Jason Bourne

You can’t keep a good spy down – just ask James Bond. Attempting to beat that super-spy’s record is the Jason Bourne series which began with ‘The Bourne Identity’ in 2002. Based on Robert Ludlum’s book, the film met with great success and has seen it reach its fourth sequel in ‘Jason Bourne’. After sitting out the series with the last entry, Matt Damon returns as the mysterious agent eternally searching for his identity amidst a myriad of explosions and guns.

After several years of laying low from his pursuers, former rogue agent Jason Bourne (Matt Damon) resurfaces. With his friend Nicky (Julia Stiles) in tow, he faces a new set of challenges including a program devised by the CIA to re-capture him set up by shady CIA Director Dewey (Tommy Lee Jones). Events rapidly escalate with new threats to the world order ramping up the pressure on Bourne to escape his latest predicaments.

‘Jason Bourne’ sets out to re-connect the series with its fans after ‘The Bourne Legacy’s lacklustre showing. Whilst the previous sequel tried something new, it is Jason Bourne audiences want to see. They receive plenty of his stylised action as filmed with kinetic intensity by director Paul Greengrass. From the first frame ‘Jason Bourne’ never rests as the film and character run a speedy pace towards a typically fiery climax. Whilst the simplistic plot is missing some of the series’ impact, it is good seeing Damon return to a franchise he definitely owns.

Occasionally Greengrass’ frantic direction detracts from completely enjoying the film. This is especially true during the action sequences which are edited within an inch of their lives leaving little room for them to breathe. It’s difficult seeing what’s exactly happening even if the infamous ‘shaky-cam’ for which Greengrass is known is generally well utilised. Damon effortlessly slips into his role with the high calibre cast doing much with the thinly written script.

‘Jason Bourne’ is a decent entry in the franchise without being ‘great’. More depth in the screenplay and better editing in the action scenes would have made for a more satisfying experience. This won’t stop the producers from milking a lucrative cash-cow with Bourne sure to return in future instalments.

Rating out of 10: 7

Star Trek Beyond

Since 1966 the ‘Star Trek’ TV and movie series has garnered new generations of fans. All seem enthralled by the exploits of Captain Kirk, Spock and others as they travel the universe on their eternally bold mission where no man has gone before. ‘Star Trek Beyond’ celebrates the franchise’s 50th anniversary and is the 13th in the film series. This number proves lucky as the latest adventure of the U.S.S. Enterprise crew dazzles as much as previous instalments. No doubt even Trek’s creator Gene Rodenberry would marvel at how long his work has lasted as it zooms to collect more enthusiastic admirers.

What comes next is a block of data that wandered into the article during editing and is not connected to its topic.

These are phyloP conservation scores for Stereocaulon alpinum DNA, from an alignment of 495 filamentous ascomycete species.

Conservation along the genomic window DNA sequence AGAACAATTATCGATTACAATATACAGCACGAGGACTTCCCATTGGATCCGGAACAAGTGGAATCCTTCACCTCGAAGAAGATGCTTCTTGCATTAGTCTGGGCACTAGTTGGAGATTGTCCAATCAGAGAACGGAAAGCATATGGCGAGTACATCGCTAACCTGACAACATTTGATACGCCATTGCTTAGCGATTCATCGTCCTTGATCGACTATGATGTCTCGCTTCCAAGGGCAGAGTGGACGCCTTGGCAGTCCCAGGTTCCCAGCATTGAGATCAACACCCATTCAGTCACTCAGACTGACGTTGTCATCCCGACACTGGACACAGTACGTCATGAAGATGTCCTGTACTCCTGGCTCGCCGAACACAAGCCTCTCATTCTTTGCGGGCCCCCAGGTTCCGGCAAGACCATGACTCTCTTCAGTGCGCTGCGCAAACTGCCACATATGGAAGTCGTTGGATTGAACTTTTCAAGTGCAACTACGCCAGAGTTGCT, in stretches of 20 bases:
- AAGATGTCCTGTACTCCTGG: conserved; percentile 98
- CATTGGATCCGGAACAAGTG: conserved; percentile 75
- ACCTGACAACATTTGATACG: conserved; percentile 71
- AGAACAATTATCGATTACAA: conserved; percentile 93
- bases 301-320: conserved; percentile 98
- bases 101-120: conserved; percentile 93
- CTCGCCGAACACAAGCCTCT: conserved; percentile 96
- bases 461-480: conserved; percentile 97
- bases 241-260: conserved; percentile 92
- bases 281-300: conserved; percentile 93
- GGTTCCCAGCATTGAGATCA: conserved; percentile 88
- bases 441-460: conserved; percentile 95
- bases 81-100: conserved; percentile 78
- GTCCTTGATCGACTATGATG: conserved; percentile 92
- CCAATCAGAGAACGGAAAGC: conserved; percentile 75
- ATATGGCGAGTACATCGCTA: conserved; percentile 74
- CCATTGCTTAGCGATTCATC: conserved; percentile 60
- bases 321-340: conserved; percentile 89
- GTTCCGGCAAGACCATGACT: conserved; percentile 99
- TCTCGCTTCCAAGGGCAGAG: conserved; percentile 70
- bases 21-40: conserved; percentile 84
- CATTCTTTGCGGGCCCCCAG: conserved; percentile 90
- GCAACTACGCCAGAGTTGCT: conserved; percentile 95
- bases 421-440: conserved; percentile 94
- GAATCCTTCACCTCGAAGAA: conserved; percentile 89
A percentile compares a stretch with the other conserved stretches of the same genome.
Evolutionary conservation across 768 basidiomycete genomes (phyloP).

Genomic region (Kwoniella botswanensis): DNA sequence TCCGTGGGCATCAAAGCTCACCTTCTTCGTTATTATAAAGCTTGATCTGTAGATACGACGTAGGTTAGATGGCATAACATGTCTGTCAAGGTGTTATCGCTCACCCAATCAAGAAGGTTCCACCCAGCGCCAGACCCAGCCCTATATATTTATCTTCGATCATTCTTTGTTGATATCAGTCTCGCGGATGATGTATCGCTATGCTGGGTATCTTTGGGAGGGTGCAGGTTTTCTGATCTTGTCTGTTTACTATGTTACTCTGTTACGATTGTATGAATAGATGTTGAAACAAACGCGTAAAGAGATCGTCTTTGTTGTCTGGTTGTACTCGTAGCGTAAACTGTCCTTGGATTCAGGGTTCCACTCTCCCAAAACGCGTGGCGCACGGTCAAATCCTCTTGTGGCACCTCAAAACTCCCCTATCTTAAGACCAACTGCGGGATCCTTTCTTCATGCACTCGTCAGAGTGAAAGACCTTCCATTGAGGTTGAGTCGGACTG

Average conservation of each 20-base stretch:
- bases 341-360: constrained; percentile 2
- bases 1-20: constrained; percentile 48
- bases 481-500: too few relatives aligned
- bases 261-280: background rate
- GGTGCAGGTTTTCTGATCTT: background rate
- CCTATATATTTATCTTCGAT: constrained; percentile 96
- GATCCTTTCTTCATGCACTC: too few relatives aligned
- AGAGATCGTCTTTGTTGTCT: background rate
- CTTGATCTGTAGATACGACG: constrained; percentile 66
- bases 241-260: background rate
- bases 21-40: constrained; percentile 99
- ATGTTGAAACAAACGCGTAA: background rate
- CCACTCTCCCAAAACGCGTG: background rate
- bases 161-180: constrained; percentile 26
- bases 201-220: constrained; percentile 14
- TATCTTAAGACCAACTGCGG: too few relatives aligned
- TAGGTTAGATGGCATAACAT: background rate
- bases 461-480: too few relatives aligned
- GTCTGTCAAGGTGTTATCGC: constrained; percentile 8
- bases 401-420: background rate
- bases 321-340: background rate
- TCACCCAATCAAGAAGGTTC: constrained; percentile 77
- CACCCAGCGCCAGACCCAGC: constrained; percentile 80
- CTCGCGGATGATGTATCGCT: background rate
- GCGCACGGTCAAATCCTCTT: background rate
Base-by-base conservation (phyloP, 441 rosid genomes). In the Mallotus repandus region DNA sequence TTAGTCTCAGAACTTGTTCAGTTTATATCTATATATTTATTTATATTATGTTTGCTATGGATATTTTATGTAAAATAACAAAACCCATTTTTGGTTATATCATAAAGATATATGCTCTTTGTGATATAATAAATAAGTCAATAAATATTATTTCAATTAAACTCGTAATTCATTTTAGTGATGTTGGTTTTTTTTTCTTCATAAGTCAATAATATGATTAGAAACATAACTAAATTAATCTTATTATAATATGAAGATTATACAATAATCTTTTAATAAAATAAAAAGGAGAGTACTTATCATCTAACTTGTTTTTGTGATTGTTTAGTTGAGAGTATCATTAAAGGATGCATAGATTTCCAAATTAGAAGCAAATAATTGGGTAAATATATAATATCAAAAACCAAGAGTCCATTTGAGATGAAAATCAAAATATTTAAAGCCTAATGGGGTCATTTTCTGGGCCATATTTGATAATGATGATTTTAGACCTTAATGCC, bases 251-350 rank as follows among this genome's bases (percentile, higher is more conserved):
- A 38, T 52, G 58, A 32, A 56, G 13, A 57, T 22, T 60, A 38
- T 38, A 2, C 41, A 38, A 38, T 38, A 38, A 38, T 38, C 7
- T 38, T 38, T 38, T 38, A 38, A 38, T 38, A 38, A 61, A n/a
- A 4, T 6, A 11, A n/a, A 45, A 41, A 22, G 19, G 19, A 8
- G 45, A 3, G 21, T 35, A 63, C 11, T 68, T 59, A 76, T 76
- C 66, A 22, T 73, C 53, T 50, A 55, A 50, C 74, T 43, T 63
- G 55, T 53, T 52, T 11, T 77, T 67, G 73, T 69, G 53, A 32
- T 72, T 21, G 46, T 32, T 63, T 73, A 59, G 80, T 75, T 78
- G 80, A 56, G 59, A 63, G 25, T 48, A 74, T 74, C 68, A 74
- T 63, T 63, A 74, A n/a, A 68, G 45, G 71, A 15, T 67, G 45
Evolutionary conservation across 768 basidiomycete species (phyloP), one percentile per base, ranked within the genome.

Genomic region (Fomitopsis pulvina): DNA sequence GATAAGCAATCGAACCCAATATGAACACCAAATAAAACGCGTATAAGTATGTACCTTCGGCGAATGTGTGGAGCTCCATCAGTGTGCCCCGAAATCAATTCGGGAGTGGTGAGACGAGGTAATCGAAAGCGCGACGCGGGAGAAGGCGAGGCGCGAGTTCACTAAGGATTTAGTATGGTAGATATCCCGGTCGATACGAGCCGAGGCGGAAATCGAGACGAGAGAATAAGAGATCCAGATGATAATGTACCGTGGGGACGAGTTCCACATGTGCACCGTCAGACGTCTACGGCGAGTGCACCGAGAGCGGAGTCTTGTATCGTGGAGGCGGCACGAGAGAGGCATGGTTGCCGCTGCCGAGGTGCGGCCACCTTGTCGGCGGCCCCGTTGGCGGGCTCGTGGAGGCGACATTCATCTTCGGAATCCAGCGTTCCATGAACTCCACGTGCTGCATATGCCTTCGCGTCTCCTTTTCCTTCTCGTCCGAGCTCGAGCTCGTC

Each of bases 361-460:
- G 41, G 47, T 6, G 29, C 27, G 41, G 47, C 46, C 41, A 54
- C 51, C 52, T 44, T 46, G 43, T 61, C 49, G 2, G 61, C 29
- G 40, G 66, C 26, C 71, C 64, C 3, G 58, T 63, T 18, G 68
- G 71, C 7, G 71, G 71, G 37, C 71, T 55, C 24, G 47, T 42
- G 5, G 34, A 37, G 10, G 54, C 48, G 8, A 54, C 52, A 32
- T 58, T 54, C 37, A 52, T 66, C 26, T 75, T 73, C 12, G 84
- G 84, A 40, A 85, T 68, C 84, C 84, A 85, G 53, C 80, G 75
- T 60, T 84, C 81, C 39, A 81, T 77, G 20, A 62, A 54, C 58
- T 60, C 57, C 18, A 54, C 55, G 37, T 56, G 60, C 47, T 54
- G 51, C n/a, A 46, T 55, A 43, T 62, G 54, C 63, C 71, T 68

Continuing their five year mission, the U.S.S. Enterprise team set forth on new horizons. Helmed by Captain James Kirk (Chris Pine) with the help of Commander Spock (Zachary Quinto) and the rest, the ship is nearly destroyed during a deadly skirmish. Stranded on a remote planet ruled by war-lord Krall (Idris Elba), the crew try to find ways to escape. Only by working together to defeat their latest adversary can the Enterprise team truly live up to their stellar reputations.

‘Star Trek Beyond’ is a celebration of what has made the series so popular. Whilst it has drifted away from being the intellectual sci-fi drama of its TV origins to become a block-busting movie event, the series still adheres to its character concepts. This is keenly felt in ‘Star Trek Beyond’ as it celebrates its golden milestone while moving the franchise forward. Pine and Quinto have grown into their roles, successfully giving their own spin on classic characters. This is the case for their co-stars who make the core Trek crew feel like a fully formed unit.

The plot might be standard Trek-fare but it’s no less exciting. Directed with eager zeal by Justin Lin, each sequence glides into the next with furious speed. As expected the CGI looks amazing with the action superbly staged. Neither takes away from the involving story or actors who combine to make this one of the better Trek film entries. Although some scenes may feel familiar to long-term fans, the occasional hints to the past shows the respect the current keepers of the flame have for what’s gone before.

‘Star Trek Beyond’ is a fast-paced adventure sure to please audiences. It’s a classic big-budget affair worth the ticket price. Whilst some of the original Trek actors may vanish from our lives, their contribution to the Trek brand ensures their legacy will always live long and prosper.

Rating out of 10: 8